Russell Wilson gives glory to God after becoming NFL’s highest-paid player

Seattle Seahawks quarterback Russell Wilson is a devout Christian and outspoken about his faith, so it’s no surprise his first move after it was revealed he was the NFL‘s highest-paid player was to give glory to God.

The 30-year-old star, who’s been the Seahawks’ quarterback since 2012, reportedly agreed to a four-year, $140 million extension Tuesday, an announcement he made on Instagram with his wife, Ciara, by his side in bed.

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We will ‘never see a more godly, biblical president’

Former House Rep. Michele Bachmann, R-Minn., exalted President Trump as being “highly biblical” in a recent interview.

Bachmann, 63, spoke with “Understanding These Times,” a Christian radio show over the weekend and offered her praise of the commander-in-chief, adding there were so many examples of Trump “standing for righteousness.”

“One being Barack Obama had demanded and commanded that our military services had to literally go out and recruit people who are transgender to come into the military,” she claimed. “Well, it costs about a quarter of a million dollars to do sex reassignment surgery.”

MICHELE BACHMANN SAYS SHE’S CONSIDERING RUNNING FOR AL FRANKEN’S SENATE SEAT

“Why would you recruit people who would come in and have sex reassignment surgery and be on the sidelines? It made no sense, so Donald Trump got rid of that mandate and that requirement,” Bachmann said.

( Billy’s thoughts – President Trump might be Biblical on many issues such as abortion. But he has never claimed to be a Bible based Follower of Jesus unlike the Vice President. It does trouble me when a well known Evangelical who has served in public office says President Trump  as being highly  Biblical. He might be on issues, but even us who support Trump can not always support his actions. Most of all Trump is not an Evangelical. Read more of the above story  https://www.foxnews.com/politics/michele-bachmann-praises-trump. )

Mama bear and something all parents might be able to relate to

https://www.wfla.com/1932757565

Whatever happened to the class of 1965 ?

Listen to the commentary.

Transgender Athletes

( Audio )

Kerby Anderson Soon every female track record in Connecticut will be held by a transgendered male. Recently two biologically male students finished first and second in the 55-meter dash. Last year, those same two students finished first and second in the 100-meter state track championships. This is a picture of the future, not only in the state of Connecticut, but nationwide and even worldwide. A biological male allowed to compete against women in just about any sport usually has a…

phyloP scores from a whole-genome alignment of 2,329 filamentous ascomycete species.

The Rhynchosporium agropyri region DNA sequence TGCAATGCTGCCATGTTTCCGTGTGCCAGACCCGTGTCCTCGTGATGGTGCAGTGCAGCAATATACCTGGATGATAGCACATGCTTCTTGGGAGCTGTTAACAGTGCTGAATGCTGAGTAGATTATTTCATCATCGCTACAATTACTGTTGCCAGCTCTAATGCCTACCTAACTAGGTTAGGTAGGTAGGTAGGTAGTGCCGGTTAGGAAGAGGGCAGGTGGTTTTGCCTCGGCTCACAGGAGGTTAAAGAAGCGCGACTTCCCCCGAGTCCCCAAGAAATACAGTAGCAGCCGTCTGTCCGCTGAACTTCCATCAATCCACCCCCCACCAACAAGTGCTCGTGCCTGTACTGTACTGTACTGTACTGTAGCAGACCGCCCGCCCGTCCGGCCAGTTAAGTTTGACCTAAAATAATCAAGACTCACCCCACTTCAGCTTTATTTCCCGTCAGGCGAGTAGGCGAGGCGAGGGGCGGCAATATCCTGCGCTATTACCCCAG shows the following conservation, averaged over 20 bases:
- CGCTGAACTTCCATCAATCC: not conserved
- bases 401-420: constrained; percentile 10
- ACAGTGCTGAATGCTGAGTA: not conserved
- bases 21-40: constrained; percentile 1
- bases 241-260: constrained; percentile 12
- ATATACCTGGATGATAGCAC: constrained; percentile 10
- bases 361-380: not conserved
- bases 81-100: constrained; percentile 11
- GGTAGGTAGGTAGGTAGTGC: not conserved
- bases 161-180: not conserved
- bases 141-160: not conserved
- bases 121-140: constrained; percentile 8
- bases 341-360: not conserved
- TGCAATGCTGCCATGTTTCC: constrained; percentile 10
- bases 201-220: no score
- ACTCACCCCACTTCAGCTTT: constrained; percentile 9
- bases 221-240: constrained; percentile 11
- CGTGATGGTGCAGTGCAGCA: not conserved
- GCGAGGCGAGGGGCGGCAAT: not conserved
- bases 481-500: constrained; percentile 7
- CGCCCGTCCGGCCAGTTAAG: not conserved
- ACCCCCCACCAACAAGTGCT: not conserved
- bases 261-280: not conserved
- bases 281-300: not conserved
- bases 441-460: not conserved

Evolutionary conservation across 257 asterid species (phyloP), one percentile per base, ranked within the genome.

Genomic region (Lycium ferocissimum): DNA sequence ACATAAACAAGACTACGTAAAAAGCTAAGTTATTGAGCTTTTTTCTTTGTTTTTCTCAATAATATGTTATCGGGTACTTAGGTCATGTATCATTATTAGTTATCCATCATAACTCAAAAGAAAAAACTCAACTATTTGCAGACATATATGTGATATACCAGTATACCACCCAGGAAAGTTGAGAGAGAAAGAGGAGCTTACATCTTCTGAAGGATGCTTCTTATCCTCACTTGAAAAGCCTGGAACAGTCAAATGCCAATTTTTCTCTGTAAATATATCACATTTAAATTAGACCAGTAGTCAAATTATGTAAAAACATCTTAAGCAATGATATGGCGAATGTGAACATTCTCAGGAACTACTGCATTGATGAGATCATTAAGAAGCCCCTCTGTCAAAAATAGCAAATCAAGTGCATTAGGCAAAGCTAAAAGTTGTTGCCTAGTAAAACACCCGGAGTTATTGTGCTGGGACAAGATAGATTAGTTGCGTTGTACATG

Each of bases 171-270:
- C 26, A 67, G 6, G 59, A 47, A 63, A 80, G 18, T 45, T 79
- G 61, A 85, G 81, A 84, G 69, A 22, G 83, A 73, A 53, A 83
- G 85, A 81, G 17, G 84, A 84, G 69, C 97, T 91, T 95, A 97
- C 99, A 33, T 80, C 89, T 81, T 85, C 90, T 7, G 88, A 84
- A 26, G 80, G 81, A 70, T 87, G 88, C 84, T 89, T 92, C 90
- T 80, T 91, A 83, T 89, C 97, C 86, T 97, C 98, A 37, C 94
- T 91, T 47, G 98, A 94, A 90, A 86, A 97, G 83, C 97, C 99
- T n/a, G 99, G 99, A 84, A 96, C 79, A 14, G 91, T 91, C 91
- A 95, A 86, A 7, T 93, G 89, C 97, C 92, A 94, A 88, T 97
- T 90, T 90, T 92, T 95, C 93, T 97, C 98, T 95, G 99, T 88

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BreakPoint: As Notre Dame Burned What Exactly Were We Mourning?

I’ve learned a lot from Glenn Sunshine, the longest serving faculty member of the Colson Fellows Program, and a professor of history at Central Connecticut State University. Glenn not only gets history, he also reallygets worldview and, even better, how worldview and history are related.

On Monday night, as I was trying to make sense of the tragedy of the burning of the Notre Dame cathedral in Paris, I learned again from Dr. Sunshine. Part of my sadness was that I’ve never visited this wonder of the world, where Henry VI, King of England, was also crowned King of France in 1431, Napoleon crowned himself Emperor in 1804, and Joan of Arc was beatified in 1909. But there was more to my sadness, and the sadness of so many who, like me, were mourning the potential loss of a place they’ve never seen.

Glenn’s comments, posted on Facebook, are worth quoting:

I am a historian. I revere the past. Artefacts that allow us to touch the centuries touch a deep place in my heart. Having lived in Paris, I feel a personal connection to Notre Dame: Not only is it an 850-year-old artifact full of beauty but it is also the site of some very happy memories for me with students and especially with my family. My wife nursed our firstborn in Notre Dame. I have been in shock and mourning all day over the fire. And yet … I have also been thinking about C.S. Lewis’s words from “The Weight of Glory”: “You have never talked to a mere mortal. Nations, cultures, arts, civilizations – these are mortal, and their life is to ours as the life of a gnat.” My reason tells me he is right, but my emotions don’t agree. To take it a step further, if the thing that gives human life value is the Image of God, if we are really the crown of God’s creation, isn’t human life more important than the ancient artefacts that I revere? Why then do I get more upset at the loss of things whose longevity is “to ours as the life of a gnat” than I am at the dehumanization of people made in God’s image, at abuse and murder? As horrified as I am by those things, why do I feel the loss of ancient artefacts more? I don’t have a good answer, and I’m not looking for one, but pondering the significance of the fire at Notre Dame has gotten me thinking about these questions.